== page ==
How are blackmail payoffs to “potential shooters” different from tribute that a defeated society pays to their conquerors?
The headline says it all: “Stockton’s young mayor has bold turnaround plan: Basic income and stipends for potential shooters.” Payments to people so that they won’t do you harm are blackmail payoffs. If I could trust the media to honestly and accurately report on how Mayor Michael Tubbs’ plan implodes in Stockton, California, I would be tempted to favor it. “Bold” is another word for stupid and unethical.
If the very sound of that knocked you half off your chair, this next initiative might finish the job.
Stockton is about to award stipends of up to $1,000 a month to residents deemed most likely to shoot somebody. This program is called Advance Peace, and it’s modeled after a crime reduction program in the Bay Area city of Richmond.
The idea is that a small number of people are responsible for a large percentage of violence, and offering them an alternative path — with counseling and case management over an 18-month period, along with a stipend if they stay the course — can be a good investment all around.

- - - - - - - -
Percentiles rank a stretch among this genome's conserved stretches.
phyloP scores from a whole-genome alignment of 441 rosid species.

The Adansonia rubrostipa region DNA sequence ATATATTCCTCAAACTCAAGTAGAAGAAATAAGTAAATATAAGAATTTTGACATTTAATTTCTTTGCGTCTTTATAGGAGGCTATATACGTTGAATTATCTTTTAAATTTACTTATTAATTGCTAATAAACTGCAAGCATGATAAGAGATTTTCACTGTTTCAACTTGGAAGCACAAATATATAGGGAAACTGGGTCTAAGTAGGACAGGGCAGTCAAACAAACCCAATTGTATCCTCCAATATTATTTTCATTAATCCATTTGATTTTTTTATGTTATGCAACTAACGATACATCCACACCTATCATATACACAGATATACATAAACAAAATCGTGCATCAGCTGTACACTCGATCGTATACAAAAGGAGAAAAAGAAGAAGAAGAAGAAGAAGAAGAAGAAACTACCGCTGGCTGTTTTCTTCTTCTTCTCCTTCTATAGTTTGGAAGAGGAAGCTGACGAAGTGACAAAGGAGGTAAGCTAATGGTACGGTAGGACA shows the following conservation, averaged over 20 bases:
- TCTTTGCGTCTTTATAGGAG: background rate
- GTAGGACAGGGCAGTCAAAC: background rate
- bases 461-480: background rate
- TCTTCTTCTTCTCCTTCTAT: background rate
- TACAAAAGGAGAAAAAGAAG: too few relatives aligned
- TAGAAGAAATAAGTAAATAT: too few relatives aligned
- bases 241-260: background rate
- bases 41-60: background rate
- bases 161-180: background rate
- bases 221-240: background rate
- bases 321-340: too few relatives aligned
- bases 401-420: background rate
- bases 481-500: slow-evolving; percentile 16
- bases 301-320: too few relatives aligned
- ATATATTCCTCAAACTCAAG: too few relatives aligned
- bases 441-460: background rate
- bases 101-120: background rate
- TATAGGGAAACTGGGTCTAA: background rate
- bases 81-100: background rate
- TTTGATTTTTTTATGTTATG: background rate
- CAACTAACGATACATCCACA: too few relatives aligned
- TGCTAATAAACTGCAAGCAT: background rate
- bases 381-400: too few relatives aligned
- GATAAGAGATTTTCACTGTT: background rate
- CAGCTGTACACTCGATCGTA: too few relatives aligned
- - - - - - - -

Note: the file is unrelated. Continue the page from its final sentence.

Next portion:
“Let me be clear, Advance Peace is not a get out of jail free card,” Tubbs wrote in explaining the program on Stockton’s public safety website. “Participating in this program doesn’t erase the past, but it does help these young men learn how to make better choices for their own and our community’s collective future.”
There’s a difference between a vision and a hallucination, and time will tell with Tubbs. But I like the young man’s mix of rebelliousness, impatience and willingness to take risks.
We met last year when I wrote about how Stockton had gone from housing collapse to housing boom. Workers in Silicon Valley and the San Francisco-Oakland area, driven out of the cuckoo housing markets in those communities, have snapped up cheaper properties in Stockton, accepting the bargain of killer commutes.
But Stockton still suffers the crushing burdens of poverty, crime and now the rising rents and home prices that come with gentrification.
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